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2013 Legislative Session Summary. July 12, 2013. Agenda. K-12 Capital Funding K-12 Operating Budget Pupil Transportation General Apportionment Grant Funding Policy Legislation with Fiscal Impacts Non-interactive sites can email questions to daniel.lunghofer@k12.wa.us.

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  • K-12 Capital Funding
  • K-12 Operating Budget
    • Pupil Transportation
    • General Apportionment
    • Grant Funding
  • Policy Legislation with Fiscal Impacts

Non-interactive sites can email questions to daniel.lunghofer@k12.wa.us

k 12 capital budget funding sources
K-12 Capital Budget Funding Sources

*Revenue funds new and reappropriated construction projects.

essb 5035 capital budget provisions
ESSB 5035 Capital Budget Provisions
  • The space allocations for state funding assistance purposes for districts with senior or four-year high schools with fewer than four hundred students, as outlined in WAC 392-343-035, must be computed in accordance with the following formula:
    • Number of Headcount Student in Grades 9-12 Maximum Space Allocation Per Facility
      • 0-200 students 42,000 square feet
      • 201-300 students 48,000 square feet
      • 301-or more students 52,000 square feet
  • $250,000 of the common school construction account--state appropriation is provided solely for the Superintendent of Public Instruction to create interagency agreements for the following purposes:
    • (a) An interagency agreement with The Evergreen State College for a study by the Washington State Institute for Public Policy on the relationship between school design and student performance. (vetoed)
    • (b) An interagency agreement with the Office of Financial Management to coordinate a review and make recommendations regarding the financing of specialized school facilities such as skill centers. (vetoed)
2ssb 5197 school security
2SSB 5197 – School Security
  • $10.0 Million – School Security Improvement Grant Funding. “The Office of Superintendent of Public Instruction must allocate grants on a competitive basis for districts to implement emergency response systems.”
  • Every board of directors shall consider installing a perimeter security control mechanism or system on all school campuses, as appropriate to the design of the campus. In addition, for major construction projects, consider school building plans and designs that promote an optimal level of security, direct control and observation, and as few entrances as possible.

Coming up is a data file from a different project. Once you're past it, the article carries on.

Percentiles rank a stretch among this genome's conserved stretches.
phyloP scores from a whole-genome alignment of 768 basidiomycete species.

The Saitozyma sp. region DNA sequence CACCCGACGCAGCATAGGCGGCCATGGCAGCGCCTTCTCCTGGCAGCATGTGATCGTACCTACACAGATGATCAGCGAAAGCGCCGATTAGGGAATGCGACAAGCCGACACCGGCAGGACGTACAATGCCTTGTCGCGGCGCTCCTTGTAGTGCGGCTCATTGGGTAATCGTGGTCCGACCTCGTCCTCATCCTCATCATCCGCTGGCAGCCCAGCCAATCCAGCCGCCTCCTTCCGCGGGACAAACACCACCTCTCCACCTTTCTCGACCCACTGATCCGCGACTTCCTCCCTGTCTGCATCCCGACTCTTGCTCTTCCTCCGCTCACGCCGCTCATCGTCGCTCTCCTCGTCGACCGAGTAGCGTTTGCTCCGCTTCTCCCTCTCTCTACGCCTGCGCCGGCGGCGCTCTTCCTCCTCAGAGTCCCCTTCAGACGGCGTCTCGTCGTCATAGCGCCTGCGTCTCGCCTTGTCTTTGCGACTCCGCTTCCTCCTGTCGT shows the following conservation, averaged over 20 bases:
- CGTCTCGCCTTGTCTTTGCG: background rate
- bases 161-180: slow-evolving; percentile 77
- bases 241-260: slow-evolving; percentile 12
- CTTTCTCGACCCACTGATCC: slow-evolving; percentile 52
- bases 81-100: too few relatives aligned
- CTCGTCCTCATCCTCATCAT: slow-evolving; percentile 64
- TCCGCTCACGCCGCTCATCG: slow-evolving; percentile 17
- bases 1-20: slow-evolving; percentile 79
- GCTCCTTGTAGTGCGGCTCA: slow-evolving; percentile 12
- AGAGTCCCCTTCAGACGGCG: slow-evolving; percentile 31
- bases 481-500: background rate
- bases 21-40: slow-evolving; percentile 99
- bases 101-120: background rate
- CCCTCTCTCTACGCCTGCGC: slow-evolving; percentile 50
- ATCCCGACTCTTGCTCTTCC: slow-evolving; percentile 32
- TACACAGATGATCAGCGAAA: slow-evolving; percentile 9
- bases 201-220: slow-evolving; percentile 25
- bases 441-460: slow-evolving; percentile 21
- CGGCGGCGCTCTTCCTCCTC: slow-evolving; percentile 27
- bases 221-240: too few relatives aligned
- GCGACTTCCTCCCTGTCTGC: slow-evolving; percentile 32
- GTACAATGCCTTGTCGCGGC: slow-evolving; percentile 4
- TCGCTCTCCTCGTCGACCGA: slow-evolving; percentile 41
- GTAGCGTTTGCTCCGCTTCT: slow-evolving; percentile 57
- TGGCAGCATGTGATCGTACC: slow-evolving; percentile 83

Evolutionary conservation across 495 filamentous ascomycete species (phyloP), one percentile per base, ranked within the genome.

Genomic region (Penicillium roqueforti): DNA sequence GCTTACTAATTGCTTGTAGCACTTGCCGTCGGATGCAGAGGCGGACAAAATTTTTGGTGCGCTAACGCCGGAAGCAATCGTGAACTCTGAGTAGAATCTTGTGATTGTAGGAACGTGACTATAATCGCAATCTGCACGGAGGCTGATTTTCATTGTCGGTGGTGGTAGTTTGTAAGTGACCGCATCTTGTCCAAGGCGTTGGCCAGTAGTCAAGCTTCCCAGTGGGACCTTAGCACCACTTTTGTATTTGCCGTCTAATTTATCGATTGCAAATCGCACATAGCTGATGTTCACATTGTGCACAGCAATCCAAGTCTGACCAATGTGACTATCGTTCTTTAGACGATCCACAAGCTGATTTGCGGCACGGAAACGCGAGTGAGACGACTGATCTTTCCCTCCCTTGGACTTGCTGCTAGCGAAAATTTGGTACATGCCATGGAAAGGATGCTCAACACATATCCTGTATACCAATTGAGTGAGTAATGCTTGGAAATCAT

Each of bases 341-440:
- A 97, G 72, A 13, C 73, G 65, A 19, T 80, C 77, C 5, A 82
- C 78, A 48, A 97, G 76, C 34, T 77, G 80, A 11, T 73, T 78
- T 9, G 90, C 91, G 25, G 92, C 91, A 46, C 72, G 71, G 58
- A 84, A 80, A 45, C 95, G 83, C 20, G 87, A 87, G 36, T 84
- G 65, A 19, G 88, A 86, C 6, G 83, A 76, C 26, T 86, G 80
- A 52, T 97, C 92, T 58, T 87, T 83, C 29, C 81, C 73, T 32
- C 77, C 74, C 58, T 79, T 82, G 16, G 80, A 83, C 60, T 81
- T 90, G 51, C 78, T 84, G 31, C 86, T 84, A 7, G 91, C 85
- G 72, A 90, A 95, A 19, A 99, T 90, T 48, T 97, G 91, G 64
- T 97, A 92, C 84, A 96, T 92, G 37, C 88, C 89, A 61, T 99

• The bill directs school districts to work collaboratively with local law enforcement and school security personnel to develop an emergency response system using technology to expedite the response and arrival of law enforcement in the event of a threat or emergency at a school.
shb 1466 alternative public works contracting procedures
SHB 1466 – Alternative Public Works Contracting Procedures
  • This bill extends alternative contracting procedures to June 30, 2021.
  • Modifies the criteria to use the Design Build and General Contractor/Construction Manager contracting procedures.
  • Modifies notification procedures.
  • Increases Job Order Contracting limits to $6 million for certain counties.
  • Requires the Capital Projects Advisory Review Board to report on the use of life cycle cost analysis.
eshb 1633 modifying school district bidding requirements
ESHB 1633 – Modifying School District Bidding Requirements
  • The bill raises the minimum bidding threshold to $75,000 for the cost of any furniture, supplies, equipment, building, improvements, or repairs, or other work or purchases, except books, and allows school districts to use district staff to do small repair and improvement projects on district properties and facilities when the total cost of the project doesn’t exceed $75,000.
essb 5709 densified biomass pilot
ESSB 5709 – Densified Biomass Pilot
  • Directs WSU to develop and initiate a pilot program to demonstrate the feasibility of using densified biomass to heat public schools.
  • Report by December 1, 2013.
  • Subject to receiving federal and private funds for this purpose.
  • The Office of Superintendent of Public Instruction must notify all school districts about the pilot project and their opportunity to participate.
eshb 1652 impact fee payments
ESHB 1652 – Impact Fee Payments
  • This bill was vetoed by the Governor. It would have allowed impact fees to be deferred from the time a building permit is submitted to occupancy, which would create an unpredictable revenue stream for local jurisdictions, including school districts, who are dealing with capacity issues.
pupil transportation
Pupil Transportation
  • In SY 2013-14, the Legislature provided an additional $42.8 Million.
  • STARS is fully funded in SY 2014-15 with an additional $88.8 Million.
  • Pivot table provides district by district breakout (last year’s data and coefficients).
salaries fringe and health benefits
Salaries, Fringe, and Health Benefits
  • The 1.9% and 3.0% salary reductions are restored. Represents $179,727,533 in restored dollars across all programs. (This is not treated as a salary increase.)